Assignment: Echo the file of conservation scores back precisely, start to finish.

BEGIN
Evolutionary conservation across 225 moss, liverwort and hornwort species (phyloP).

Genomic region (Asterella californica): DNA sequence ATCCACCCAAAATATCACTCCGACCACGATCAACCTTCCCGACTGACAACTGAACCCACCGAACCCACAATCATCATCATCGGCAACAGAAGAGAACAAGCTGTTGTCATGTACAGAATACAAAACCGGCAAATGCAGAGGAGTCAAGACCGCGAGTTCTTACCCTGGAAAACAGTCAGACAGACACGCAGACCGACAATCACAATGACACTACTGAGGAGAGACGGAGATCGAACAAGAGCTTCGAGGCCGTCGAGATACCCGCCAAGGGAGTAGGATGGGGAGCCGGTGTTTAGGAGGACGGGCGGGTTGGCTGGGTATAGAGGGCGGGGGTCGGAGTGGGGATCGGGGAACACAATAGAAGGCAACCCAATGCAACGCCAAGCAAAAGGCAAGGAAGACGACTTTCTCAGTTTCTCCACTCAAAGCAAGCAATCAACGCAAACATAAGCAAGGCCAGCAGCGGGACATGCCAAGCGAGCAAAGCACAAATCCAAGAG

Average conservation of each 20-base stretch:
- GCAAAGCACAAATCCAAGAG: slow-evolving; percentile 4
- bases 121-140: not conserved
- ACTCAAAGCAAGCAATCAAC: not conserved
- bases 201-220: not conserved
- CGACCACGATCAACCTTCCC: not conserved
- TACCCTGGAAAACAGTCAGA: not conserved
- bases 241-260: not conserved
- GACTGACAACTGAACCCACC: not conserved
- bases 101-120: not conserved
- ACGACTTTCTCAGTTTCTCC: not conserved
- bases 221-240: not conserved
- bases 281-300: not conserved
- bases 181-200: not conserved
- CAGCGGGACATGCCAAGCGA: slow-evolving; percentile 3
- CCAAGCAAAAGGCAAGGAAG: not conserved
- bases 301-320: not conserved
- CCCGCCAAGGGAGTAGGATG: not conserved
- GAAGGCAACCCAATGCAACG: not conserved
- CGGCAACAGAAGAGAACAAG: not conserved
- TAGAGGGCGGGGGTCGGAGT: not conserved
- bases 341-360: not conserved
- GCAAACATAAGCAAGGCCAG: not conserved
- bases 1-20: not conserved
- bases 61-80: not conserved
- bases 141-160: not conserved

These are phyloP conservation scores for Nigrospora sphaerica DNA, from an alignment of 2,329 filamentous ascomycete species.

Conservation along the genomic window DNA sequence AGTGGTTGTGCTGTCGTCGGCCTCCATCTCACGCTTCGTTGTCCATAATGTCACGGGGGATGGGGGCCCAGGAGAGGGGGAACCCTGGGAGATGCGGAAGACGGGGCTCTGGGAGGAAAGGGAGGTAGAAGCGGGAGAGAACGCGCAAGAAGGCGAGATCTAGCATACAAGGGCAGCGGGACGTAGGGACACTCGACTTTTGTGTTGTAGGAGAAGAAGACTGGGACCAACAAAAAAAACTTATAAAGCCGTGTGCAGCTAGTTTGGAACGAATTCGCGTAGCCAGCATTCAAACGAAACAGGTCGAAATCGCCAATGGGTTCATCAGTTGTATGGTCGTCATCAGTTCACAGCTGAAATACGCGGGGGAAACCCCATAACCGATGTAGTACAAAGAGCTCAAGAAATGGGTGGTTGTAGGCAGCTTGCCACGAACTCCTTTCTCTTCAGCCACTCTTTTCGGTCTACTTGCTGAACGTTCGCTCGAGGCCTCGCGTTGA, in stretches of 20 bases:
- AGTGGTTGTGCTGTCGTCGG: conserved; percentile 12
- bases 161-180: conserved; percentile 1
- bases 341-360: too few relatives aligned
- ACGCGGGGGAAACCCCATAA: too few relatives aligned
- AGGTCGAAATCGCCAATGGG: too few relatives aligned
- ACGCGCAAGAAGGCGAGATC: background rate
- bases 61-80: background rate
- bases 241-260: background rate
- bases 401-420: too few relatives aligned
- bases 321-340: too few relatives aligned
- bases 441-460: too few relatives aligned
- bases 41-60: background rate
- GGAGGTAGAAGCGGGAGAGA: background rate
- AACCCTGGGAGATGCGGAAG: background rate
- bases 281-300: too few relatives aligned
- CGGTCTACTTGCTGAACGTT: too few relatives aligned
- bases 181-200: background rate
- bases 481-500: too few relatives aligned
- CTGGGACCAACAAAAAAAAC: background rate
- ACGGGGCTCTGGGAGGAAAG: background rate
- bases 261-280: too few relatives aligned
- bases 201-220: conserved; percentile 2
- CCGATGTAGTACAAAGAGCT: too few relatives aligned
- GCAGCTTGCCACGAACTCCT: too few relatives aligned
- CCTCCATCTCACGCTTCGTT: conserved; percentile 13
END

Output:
Evolutionary conservation across 225 moss, liverwort and hornwort species (phyloP).

Genomic region (Asterella californica): DNA sequence ATCCACCCAAAATATCACTCCGACCACGATCAACCTTCCCGACTGACAACTGAACCCACCGAACCCACAATCATCATCATCGGCAACAGAAGAGAACAAGCTGTTGTCATGTACAGAATACAAAACCGGCAAATGCAGAGGAGTCAAGACCGCGAGTTCTTACCCTGGAAAACAGTCAGACAGACACGCAGACCGACAATCACAATGACACTACTGAGGAGAGACGGAGATCGAACAAGAGCTTCGAGGCCGTCGAGATACCCGCCAAGGGAGTAGGATGGGGAGCCGGTGTTTAGGAGGACGGGCGGGTTGGCTGGGTATAGAGGGCGGGGGTCGGAGTGGGGATCGGGGAACACAATAGAAGGCAACCCAATGCAACGCCAAGCAAAAGGCAAGGAAGACGACTTTCTCAGTTTCTCCACTCAAAGCAAGCAATCAACGCAAACATAAGCAAGGCCAGCAGCGGGACATGCCAAGCGAGCAAAGCACAAATCCAAGAG

Average conservation of each 20-base stretch:
- GCAAAGCACAAATCCAAGAG: slow-evolving; percentile 4
- bases 121-140: not conserved
- ACTCAAAGCAAGCAATCAAC: not conserved
- bases 201-220: not conserved
- CGACCACGATCAACCTTCCC: not conserved
- TACCCTGGAAAACAGTCAGA: not conserved
- bases 241-260: not conserved
- GACTGACAACTGAACCCACC: not conserved
- bases 101-120: not conserved
- ACGACTTTCTCAGTTTCTCC: not conserved
- bases 221-240: not conserved
- bases 281-300: not conserved
- bases 181-200: not conserved
- CAGCGGGACATGCCAAGCGA: slow-evolving; percentile 3
- CCAAGCAAAAGGCAAGGAAG: not conserved
- bases 301-320: not conserved
- CCCGCCAAGGGAGTAGGATG: not conserved
- GAAGGCAACCCAATGCAACG: not conserved
- CGGCAACAGAAGAGAACAAG: not conserved
- TAGAGGGCGGGGGTCGGAGT: not conserved
- bases 341-360: not conserved
- GCAAACATAAGCAAGGCCAG: not conserved
- bases 1-20: not conserved
- bases 61-80: not conserved
- bases 141-160: not conserved

These are phyloP conservation scores for Nigrospora sphaerica DNA, from an alignment of 2,329 filamentous ascomycete species.

Conservation along the genomic window DNA sequence AGTGGTTGTGCTGTCGTCGGCCTCCATCTCACGCTTCGTTGTCCATAATGTCACGGGGGATGGGGGCCCAGGAGAGGGGGAACCCTGGGAGATGCGGAAGACGGGGCTCTGGGAGGAAAGGGAGGTAGAAGCGGGAGAGAACGCGCAAGAAGGCGAGATCTAGCATACAAGGGCAGCGGGACGTAGGGACACTCGACTTTTGTGTTGTAGGAGAAGAAGACTGGGACCAACAAAAAAAACTTATAAAGCCGTGTGCAGCTAGTTTGGAACGAATTCGCGTAGCCAGCATTCAAACGAAACAGGTCGAAATCGCCAATGGGTTCATCAGTTGTATGGTCGTCATCAGTTCACAGCTGAAATACGCGGGGGAAACCCCATAACCGATGTAGTACAAAGAGCTCAAGAAATGGGTGGTTGTAGGCAGCTTGCCACGAACTCCTTTCTCTTCAGCCACTCTTTTCGGTCTACTTGCTGAACGTTCGCTCGAGGCCTCGCGTTGA, in stretches of 20 bases:
- AGTGGTTGTGCTGTCGTCGG: conserved; percentile 12
- bases 161-180: conserved; percentile 1
- bases 341-360: too few relatives aligned
- ACGCGGGGGAAACCCCATAA: too few relatives aligned
- AGGTCGAAATCGCCAATGGG: too few relatives aligned
- ACGCGCAAGAAGGCGAGATC: background rate
- bases 61-80: background rate
- bases 241-260: background rate
- bases 401-420: too few relatives aligned
- bases 321-340: too few relatives aligned
- bases 441-460: too few relatives aligned
- bases 41-60: background rate
- GGAGGTAGAAGCGGGAGAGA: background rate
- AACCCTGGGAGATGCGGAAG: background rate
- bases 281-300: too few relatives aligned
- CGGTCTACTTGCTGAACGTT: too few relatives aligned
- bases 181-200: background rate
- bases 481-500: too few relatives aligned
- CTGGGACCAACAAAAAAAAC: background rate
- ACGGGGCTCTGGGAGGAAAG: background rate
- bases 261-280: too few relatives aligned
- bases 201-220: conserved; percentile 2
- CCGATGTAGTACAAAGAGCT: too few relatives aligned
- GCAGCTTGCCACGAACTCCT: too few relatives aligned
- CCTCCATCTCACGCTTCGTT: conserved; percentile 13